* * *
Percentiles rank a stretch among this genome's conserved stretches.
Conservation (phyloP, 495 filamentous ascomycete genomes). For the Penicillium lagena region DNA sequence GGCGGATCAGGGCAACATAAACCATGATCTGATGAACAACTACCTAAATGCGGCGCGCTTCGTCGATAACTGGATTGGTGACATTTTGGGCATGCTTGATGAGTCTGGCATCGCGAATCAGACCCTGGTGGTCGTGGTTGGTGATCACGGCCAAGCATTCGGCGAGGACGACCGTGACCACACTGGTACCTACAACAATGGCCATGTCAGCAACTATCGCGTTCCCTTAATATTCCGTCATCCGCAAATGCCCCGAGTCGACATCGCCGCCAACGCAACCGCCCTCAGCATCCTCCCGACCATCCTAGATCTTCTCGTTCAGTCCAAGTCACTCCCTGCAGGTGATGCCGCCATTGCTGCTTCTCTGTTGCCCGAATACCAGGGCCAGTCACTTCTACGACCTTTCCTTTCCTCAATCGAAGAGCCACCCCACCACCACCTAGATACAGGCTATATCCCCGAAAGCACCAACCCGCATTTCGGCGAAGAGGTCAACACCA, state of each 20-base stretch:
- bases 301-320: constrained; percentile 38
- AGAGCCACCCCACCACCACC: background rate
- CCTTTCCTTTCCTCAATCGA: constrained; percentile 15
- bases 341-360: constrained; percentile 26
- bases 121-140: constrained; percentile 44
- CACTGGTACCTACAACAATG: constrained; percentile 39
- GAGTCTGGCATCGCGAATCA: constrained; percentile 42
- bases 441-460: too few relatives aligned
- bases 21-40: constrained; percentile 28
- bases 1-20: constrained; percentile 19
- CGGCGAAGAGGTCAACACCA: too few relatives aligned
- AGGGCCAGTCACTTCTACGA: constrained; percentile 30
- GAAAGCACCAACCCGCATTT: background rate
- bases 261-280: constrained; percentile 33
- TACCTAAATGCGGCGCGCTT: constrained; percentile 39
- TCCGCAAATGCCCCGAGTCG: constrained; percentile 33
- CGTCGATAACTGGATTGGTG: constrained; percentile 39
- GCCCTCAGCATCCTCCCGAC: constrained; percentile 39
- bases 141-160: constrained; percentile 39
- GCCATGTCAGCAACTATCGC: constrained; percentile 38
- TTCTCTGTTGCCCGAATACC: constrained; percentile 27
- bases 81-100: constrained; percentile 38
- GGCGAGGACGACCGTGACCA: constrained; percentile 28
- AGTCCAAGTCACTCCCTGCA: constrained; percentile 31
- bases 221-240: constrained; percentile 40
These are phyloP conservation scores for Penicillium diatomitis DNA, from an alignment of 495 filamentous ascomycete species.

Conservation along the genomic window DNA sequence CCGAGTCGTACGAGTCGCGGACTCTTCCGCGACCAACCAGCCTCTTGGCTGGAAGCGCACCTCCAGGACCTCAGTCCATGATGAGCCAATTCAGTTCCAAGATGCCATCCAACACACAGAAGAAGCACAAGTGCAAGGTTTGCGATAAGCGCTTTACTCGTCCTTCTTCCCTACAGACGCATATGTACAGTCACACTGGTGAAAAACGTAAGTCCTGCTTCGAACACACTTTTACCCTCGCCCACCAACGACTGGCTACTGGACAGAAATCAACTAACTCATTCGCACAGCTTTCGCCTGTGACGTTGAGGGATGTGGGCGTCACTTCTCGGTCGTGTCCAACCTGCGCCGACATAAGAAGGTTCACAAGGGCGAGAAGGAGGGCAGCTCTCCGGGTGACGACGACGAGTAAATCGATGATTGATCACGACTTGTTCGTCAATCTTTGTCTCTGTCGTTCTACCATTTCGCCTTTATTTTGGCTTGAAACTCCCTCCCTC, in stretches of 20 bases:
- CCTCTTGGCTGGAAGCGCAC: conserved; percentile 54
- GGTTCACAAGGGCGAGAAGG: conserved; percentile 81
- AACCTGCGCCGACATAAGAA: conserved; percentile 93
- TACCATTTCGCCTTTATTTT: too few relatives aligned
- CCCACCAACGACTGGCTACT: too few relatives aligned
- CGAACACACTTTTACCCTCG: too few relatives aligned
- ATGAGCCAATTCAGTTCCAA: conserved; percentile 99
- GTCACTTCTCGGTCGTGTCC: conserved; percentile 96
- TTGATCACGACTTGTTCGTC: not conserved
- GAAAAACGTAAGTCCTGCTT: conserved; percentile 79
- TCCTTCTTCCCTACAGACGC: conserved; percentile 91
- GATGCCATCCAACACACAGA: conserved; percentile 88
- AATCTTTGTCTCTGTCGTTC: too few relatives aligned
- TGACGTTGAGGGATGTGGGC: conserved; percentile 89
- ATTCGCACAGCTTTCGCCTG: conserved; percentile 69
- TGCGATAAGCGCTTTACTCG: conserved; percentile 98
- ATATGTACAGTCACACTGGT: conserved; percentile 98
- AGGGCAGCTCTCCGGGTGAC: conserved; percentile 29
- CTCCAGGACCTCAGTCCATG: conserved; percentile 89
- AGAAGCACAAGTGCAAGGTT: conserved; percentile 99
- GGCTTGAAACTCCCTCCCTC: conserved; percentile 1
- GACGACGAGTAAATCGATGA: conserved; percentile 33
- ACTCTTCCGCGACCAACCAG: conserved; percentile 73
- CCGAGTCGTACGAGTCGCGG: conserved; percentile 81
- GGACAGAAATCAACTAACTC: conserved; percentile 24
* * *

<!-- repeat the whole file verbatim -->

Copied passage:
Percentiles rank a stretch among this genome's conserved stretches.
Conservation (phyloP, 495 filamentous ascomycete genomes). For the Penicillium lagena region DNA sequence GGCGGATCAGGGCAACATAAACCATGATCTGATGAACAACTACCTAAATGCGGCGCGCTTCGTCGATAACTGGATTGGTGACATTTTGGGCATGCTTGATGAGTCTGGCATCGCGAATCAGACCCTGGTGGTCGTGGTTGGTGATCACGGCCAAGCATTCGGCGAGGACGACCGTGACCACACTGGTACCTACAACAATGGCCATGTCAGCAACTATCGCGTTCCCTTAATATTCCGTCATCCGCAAATGCCCCGAGTCGACATCGCCGCCAACGCAACCGCCCTCAGCATCCTCCCGACCATCCTAGATCTTCTCGTTCAGTCCAAGTCACTCCCTGCAGGTGATGCCGCCATTGCTGCTTCTCTGTTGCCCGAATACCAGGGCCAGTCACTTCTACGACCTTTCCTTTCCTCAATCGAAGAGCCACCCCACCACCACCTAGATACAGGCTATATCCCCGAAAGCACCAACCCGCATTTCGGCGAAGAGGTCAACACCA, state of each 20-base stretch:
- bases 301-320: constrained; percentile 38
- AGAGCCACCCCACCACCACC: background rate
- CCTTTCCTTTCCTCAATCGA: constrained; percentile 15
- bases 341-360: constrained; percentile 26
- bases 121-140: constrained; percentile 44
- CACTGGTACCTACAACAATG: constrained; percentile 39
- GAGTCTGGCATCGCGAATCA: constrained; percentile 42
- bases 441-460: too few relatives aligned
- bases 21-40: constrained; percentile 28
- bases 1-20: constrained; percentile 19
- CGGCGAAGAGGTCAACACCA: too few relatives aligned
- AGGGCCAGTCACTTCTACGA: constrained; percentile 30
- GAAAGCACCAACCCGCATTT: background rate
- bases 261-280: constrained; percentile 33
- TACCTAAATGCGGCGCGCTT: constrained; percentile 39
- TCCGCAAATGCCCCGAGTCG: constrained; percentile 33
- CGTCGATAACTGGATTGGTG: constrained; percentile 39
- GCCCTCAGCATCCTCCCGAC: constrained; percentile 39
- bases 141-160: constrained; percentile 39
- GCCATGTCAGCAACTATCGC: constrained; percentile 38
- TTCTCTGTTGCCCGAATACC: constrained; percentile 27
- bases 81-100: constrained; percentile 38
- GGCGAGGACGACCGTGACCA: constrained; percentile 28
- AGTCCAAGTCACTCCCTGCA: constrained; percentile 31
- bases 221-240: constrained; percentile 40
These are phyloP conservation scores for Penicillium diatomitis DNA, from an alignment of 495 filamentous ascomycete species.

Conservation along the genomic window DNA sequence CCGAGTCGTACGAGTCGCGGACTCTTCCGCGACCAACCAGCCTCTTGGCTGGAAGCGCACCTCCAGGACCTCAGTCCATGATGAGCCAATTCAGTTCCAAGATGCCATCCAACACACAGAAGAAGCACAAGTGCAAGGTTTGCGATAAGCGCTTTACTCGTCCTTCTTCCCTACAGACGCATATGTACAGTCACACTGGTGAAAAACGTAAGTCCTGCTTCGAACACACTTTTACCCTCGCCCACCAACGACTGGCTACTGGACAGAAATCAACTAACTCATTCGCACAGCTTTCGCCTGTGACGTTGAGGGATGTGGGCGTCACTTCTCGGTCGTGTCCAACCTGCGCCGACATAAGAAGGTTCACAAGGGCGAGAAGGAGGGCAGCTCTCCGGGTGACGACGACGAGTAAATCGATGATTGATCACGACTTGTTCGTCAATCTTTGTCTCTGTCGTTCTACCATTTCGCCTTTATTTTGGCTTGAAACTCCCTCCCTC, in stretches of 20 bases:
- CCTCTTGGCTGGAAGCGCAC: conserved; percentile 54
- GGTTCACAAGGGCGAGAAGG: conserved; percentile 81
- AACCTGCGCCGACATAAGAA: conserved; percentile 93
- TACCATTTCGCCTTTATTTT: too few relatives aligned
- CCCACCAACGACTGGCTACT: too few relatives aligned
- CGAACACACTTTTACCCTCG: too few relatives aligned
- ATGAGCCAATTCAGTTCCAA: conserved; percentile 99
- GTCACTTCTCGGTCGTGTCC: conserved; percentile 96
- TTGATCACGACTTGTTCGTC: not conserved
- GAAAAACGTAAGTCCTGCTT: conserved; percentile 79
- TCCTTCTTCCCTACAGACGC: conserved; percentile 91
- GATGCCATCCAACACACAGA: conserved; percentile 88
- AATCTTTGTCTCTGTCGTTC: too few relatives aligned
- TGACGTTGAGGGATGTGGGC: conserved; percentile 89
- ATTCGCACAGCTTTCGCCTG: conserved; percentile 69
- TGCGATAAGCGCTTTACTCG: conserved; percentile 98
- ATATGTACAGTCACACTGGT: conserved; percentile 98
- AGGGCAGCTCTCCGGGTGAC: conserved; percentile 29
- CTCCAGGACCTCAGTCCATG: conserved; percentile 89
- AGAAGCACAAGTGCAAGGTT: conserved; percentile 99
- GGCTTGAAACTCCCTCCCTC: conserved; percentile 1
- GACGACGAGTAAATCGATGA: conserved; percentile 33
- ACTCTTCCGCGACCAACCAG: conserved; percentile 73
- CCGAGTCGTACGAGTCGCGG: conserved; percentile 81
- GGACAGAAATCAACTAACTC: conserved; percentile 24